“I am not a brain surgeon or a scientist.  I help some of those people do their taxes.”  Siobhan Kiernan, a manager at KPMG, a global consulting firm, stated; “I can take the worry of doing their tax returns off their mind, therefore I support advancements in medicine.” (The Wall Street Journal)  If a person can connect their work to a cause higher than themselves, they are more likely to be more satisfied with their jobs, therefore putting in more time and having fewer absences.  

Juniper Networks Inc. CEO Rami Rahim stated “Certainly, we build awesome routers and switches.  But what we are doing really is enabling researchers to find cures for deadly diseases.  We are enabling scientists to bring clean tech energies that make this planet a better place.  We are bringing education to Third World countries.” (The Wall Street Journal)

It is this thought process, of always keeping a larger goal and purpose in mind, which will get the most out of employees, and also will continue be the idea of the future.

With the competition for talent on the rise, great employers are including this as their criteria for developing roles and value. If you want to learn more about Connor|Caitlin and how we can help reach out to us at www.connorcaitlin.com.

Saturday, March 14, 2015

Do I care how you feel?...I BETTER!!!

As our economy rebounds and we move forward with the recession further and further in the rear view, great companies are looking to gain a competitive edge in talent and some are winning. In fact, top companies are understanding through analytics what HR professionals have known for years... leaders that know themselves and others is one of the only true competitive distinctions left.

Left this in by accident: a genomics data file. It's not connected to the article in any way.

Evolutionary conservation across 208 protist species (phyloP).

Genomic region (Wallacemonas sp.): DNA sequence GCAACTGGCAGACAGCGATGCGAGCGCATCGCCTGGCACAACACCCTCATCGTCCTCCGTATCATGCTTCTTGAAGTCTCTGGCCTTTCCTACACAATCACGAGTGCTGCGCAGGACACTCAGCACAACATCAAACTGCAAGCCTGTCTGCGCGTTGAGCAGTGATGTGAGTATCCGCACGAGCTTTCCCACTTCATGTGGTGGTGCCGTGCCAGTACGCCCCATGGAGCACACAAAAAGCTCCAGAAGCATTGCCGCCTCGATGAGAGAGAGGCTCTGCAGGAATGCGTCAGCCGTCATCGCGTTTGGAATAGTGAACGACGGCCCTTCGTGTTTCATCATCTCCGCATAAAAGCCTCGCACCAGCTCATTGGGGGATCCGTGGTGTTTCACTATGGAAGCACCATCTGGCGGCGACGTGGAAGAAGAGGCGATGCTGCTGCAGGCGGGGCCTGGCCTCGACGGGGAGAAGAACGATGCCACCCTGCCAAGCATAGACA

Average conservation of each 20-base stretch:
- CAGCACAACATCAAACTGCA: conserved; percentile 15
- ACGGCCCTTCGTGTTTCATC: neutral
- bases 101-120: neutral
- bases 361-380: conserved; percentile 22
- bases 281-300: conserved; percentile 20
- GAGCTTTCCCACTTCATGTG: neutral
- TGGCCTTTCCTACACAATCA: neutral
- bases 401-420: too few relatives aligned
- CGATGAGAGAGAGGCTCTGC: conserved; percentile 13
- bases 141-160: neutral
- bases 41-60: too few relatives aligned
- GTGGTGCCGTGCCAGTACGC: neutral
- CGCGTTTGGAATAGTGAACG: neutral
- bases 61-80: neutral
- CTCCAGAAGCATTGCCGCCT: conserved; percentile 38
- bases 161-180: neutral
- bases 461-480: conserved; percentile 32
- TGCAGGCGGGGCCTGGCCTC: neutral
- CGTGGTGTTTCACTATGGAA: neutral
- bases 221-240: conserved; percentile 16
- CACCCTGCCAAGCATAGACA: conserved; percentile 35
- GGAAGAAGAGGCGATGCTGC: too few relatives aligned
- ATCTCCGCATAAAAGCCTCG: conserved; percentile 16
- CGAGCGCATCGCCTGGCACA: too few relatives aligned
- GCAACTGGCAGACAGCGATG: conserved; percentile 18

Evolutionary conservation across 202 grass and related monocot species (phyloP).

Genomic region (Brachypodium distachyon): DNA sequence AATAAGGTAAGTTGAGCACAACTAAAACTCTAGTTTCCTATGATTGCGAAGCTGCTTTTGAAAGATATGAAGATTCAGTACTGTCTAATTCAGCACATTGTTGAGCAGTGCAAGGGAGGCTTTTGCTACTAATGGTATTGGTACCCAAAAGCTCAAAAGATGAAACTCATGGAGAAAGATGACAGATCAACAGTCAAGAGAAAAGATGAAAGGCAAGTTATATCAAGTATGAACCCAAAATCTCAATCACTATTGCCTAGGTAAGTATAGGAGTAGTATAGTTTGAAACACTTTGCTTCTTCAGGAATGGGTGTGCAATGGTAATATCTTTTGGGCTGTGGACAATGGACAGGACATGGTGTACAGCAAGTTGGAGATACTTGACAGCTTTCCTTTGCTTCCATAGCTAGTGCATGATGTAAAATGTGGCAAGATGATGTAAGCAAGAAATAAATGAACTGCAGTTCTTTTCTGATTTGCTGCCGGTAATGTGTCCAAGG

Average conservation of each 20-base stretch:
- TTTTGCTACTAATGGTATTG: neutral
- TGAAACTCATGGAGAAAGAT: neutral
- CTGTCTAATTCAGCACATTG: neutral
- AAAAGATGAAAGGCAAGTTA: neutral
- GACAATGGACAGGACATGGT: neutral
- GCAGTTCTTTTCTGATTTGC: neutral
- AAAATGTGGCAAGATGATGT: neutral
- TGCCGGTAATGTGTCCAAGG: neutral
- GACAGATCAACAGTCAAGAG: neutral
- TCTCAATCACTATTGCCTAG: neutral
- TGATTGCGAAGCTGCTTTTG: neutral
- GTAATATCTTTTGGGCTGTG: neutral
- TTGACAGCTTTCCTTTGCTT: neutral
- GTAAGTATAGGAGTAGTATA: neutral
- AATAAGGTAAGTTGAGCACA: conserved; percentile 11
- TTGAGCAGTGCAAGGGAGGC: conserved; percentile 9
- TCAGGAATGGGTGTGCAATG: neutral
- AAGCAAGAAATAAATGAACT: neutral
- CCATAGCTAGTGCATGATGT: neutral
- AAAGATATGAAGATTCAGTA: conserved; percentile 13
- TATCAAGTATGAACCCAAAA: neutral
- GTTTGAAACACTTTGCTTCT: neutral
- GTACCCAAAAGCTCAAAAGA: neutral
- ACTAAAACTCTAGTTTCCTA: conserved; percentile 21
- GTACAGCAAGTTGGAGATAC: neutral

A key element to this paradigm shift is wrapped up in the Social and Emotional Intelligence Quotient (SEIQ) scores of these leaders. In other words, knowing how we communicate with others, what messages we send beyond words, and what is heard by others gives the great ones (leaders that is) the mojo to deliver great results through their people.  This is not a check the box skill, such as once you understand how to raise capital you can move on to doing it. SEIQ is an on-going growth process that takes time and effort to develop and sharpen.  Companies are depending more and more on data to score and rate these skills before they hire.  They are spending the time and energy to make sure that candidates 'walk the walk' and its not all lip service.

The SEIQ looks at four major categories:

  • Self Awareness  
  • Self Management
  • Other Awareness
  • Relationship Management

What is great about the SEIQ, unlike your traditional IQ, is that you can fine tune these skills but you must have the self awareness and discipline to do it.  Companies -excuse me- great companies are building behavioral based interviews around these items and selecting folks that manage accordingly. How you get the results is just as important as what those results are.  More and more, a good Social and Emotional Intelligence score is becoming the table stakes for great companies... How we manage matters! 

To learn more about SEIQ as a difference maker whether for yourself, your team or your company, contact Connor|Caitlin Talent Solutions.